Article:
Appellant contends numerous state and federal courts have ameliorated the general rule that actual receipt of the complaint by the clerk of the court tolls the statute of limitations, when application of the rule would be unfair, inequitable or prejudicial to an innocent party as a result of a clerical error or a postal service dysfunction. To the contrary, however, it appears upon examination that other jurisdictions require strict compliance with their commencement and filing rules. See, Estate of James v. Martin Memorial Hosp., 422 So.2d 1043 (Fla.Dist.Ct.App. 1982) (action commenced when complaint filed with court, not when mailed); Smith v. Farless, 158 Ga. App. 700, 282 S.E.2d 179 (1981) (personal injury action barred by statute of limitations even though complaint allegedly in the mail prior to receipt by trial court); Kelly v. Mazzie, 207 Ill. App.3d 251, 152 Ill.Dec. 186, 565 N.E.2d 719 (1990) (filing date is the date received and stamped, not date mailed); Boostrom v. Bach, 622 N.E.2d 175 (Ind. 1993), cert. denied, ___ U.S. ___, 115 S.Ct. 318, 130 L.Ed.2d 279 (1994) (tendering of complaint without prescribed filing fee did not toll statute of limitations); Pelt v. Guardsmark, Inc., 451 So.2d 621 (La.Ct.App. 1984) (actual delivery must be made to clerk to commence action — no provision is made for deposit with U.S. Post Office); Insurance Co. v. Reese Refrig., 89 Ohio App.3d 787, 627 N.E.2d 637 (1993) (file-stamp date properly considered date complaint filed); Lambdin v. Knott, 74 Ohio App.3d 606, 600 N.E.2d 247 (1991) (action commenced when filing fee paid, not upon receipt of complaint); Fisher v. State, 803 S.W.2d 828 (Tex.Ct. 1991) (mere filing of petition fails to toll statute of limitations; plaintiff must exercise due diligence in procuring issuance of a citation, as well as service if necessary).
The technical filing requirement of notation by the circuit clerk has been relaxed in some jurisdictions where the operative action for commencement is filing and the complaint has been timely received by the proper custodian but not timely stamped. See, e.g., Stephens v. Espy, 213 Ga. App. 580, 445 S.E.2d 292 (1994); Forsyth v. Hale, 166 Ga. App. 340, 304 S.E.2d 81 (1983). The mailing of a complaint a reasonable time before the statutory deadline cannot be considered a substitute for timely receipt so as to justify a tolling of the statute of limitations in a personal injury action.
Appellant further argues that proof of the correct addressing and due posting of a letter raises the presumption that it was received by the addressee. Here, however, the complaint was not correctly addressed and then lost by the clerk, but instead was incorrectly addressed and was not received by the clerk until after the time elapsed.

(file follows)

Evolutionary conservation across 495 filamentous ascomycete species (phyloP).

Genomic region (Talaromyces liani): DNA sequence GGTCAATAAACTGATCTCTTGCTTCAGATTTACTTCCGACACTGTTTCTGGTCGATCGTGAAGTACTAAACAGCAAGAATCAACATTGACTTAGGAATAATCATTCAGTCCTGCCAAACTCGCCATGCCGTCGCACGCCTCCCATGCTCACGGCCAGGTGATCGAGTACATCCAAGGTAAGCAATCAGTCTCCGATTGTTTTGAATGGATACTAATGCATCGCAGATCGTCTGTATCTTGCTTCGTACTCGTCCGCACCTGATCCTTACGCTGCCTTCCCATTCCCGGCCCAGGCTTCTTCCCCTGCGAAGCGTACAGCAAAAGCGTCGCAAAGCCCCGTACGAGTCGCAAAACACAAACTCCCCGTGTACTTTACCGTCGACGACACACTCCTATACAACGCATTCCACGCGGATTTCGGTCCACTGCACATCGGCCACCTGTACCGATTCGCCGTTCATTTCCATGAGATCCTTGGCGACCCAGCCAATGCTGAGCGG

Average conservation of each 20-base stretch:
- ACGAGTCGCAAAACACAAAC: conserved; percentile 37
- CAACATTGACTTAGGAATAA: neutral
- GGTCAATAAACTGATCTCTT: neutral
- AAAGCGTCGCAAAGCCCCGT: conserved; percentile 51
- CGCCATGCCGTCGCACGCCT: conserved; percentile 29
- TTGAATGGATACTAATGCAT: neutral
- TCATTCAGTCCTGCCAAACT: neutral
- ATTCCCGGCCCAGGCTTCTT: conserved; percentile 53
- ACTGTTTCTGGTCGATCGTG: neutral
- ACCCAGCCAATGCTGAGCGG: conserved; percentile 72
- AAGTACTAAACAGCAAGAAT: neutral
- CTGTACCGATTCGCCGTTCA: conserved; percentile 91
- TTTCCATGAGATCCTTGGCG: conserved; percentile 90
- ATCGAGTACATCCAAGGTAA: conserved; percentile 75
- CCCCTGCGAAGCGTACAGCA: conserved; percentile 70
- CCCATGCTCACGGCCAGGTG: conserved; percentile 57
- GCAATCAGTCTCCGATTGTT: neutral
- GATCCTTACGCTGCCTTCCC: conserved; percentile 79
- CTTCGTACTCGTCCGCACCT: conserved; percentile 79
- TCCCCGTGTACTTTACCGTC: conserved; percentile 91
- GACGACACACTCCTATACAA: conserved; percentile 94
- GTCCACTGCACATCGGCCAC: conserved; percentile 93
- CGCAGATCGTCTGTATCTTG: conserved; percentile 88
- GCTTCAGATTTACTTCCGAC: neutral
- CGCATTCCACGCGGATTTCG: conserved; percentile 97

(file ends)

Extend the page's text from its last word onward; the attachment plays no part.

In Kelly, plaintiff's attorney mailed a complaint for a personal injury action nine days before the expiration of the applicable statute of limitations. The clerk of the court never returned a file-stamped copy of the complaint, so the plaintiff's attorney checked the status of the complaint only to find it had not been received or filed. By then, the statute of limitations had run. In upholding the trial court's dismissal of the complaint as time barred, the Illinois Appellate Court found:
the filing date of a complaint is the date it is received by the circuit clerk. In the first place, the Code does not contain a `mailbox rule' for filing complaints in the circuit court. Moreover, as Wilkins [ v. Dellenback], [ 149 Ill. App.3d 549, 102 Ill. Dec. 799, 500 N.E.2d 692 (1986)] suggests, a complaint stands on a different footing from other documents. The filing of a complaint implicates the statute of limitations; a cause of action not commenced within the applicable limitations period is barred. Defendants have a right to rely on the certainty the statute provides, and adoption of the rule plaintiff urges would destroy that certainty. In essence, plaintiff's rule would extend the statute of limitations for that period of time during which the complaint was in route to the clerk via the post office, however long that took. In this case, the complaint never arrived via the post office. We decline to inject this kind of uncertainty into the litigation process. Personal injury plaintiffs have two years in which to file their complaints; requiring them to comply with the `actual receipt' rule is not an unwarranted burden.
Accordingly, we hold that a complaint filed in a civil action must be timely received by the proper custodian before that action is deemed to be filed. By strictly enforcing statutes of limitations, we are both recognizing and adhering to the legislative intent underlying such provisions.
Appellant argues that relief from the circuit court's order granting Appellees' motion to dismiss may be had in this case under Rule 60(a) of the West Virginia Rules of Civil Procedure. Rule 60(a) provides:
Clerical mistakes in judgments, orders or other parts of the record and errors therein arising from oversight or omission may be corrected by the court at any time of its own initiative or on the motion of any party and after such notice, if any, as the court orders. During the pendency of an appeal, such mistakes may be so corrected before the appeal is docketed in the appellate court, and thereafter while the appeal is pending may be so corrected with leave of the appellate court.
The appellant contends the clerk's office provided counsel with an incorrect mailing address for that office which, to her detriment, delayed the receipt of the complaint. Rule 60(a) clearly refers to clerical mistakes in judgments, orders or other parts of the record and allows for their correction by the circuit court. Appellant's attempt to apply this rule to the facts of this case is beyond the language and scope of the rule.
In addressing the application of Rule 60(a), the following is explained in 11 Charles A. Wright and Arthur R. Miller, Federal Practice and Procedure § 2854 at 149 (1973):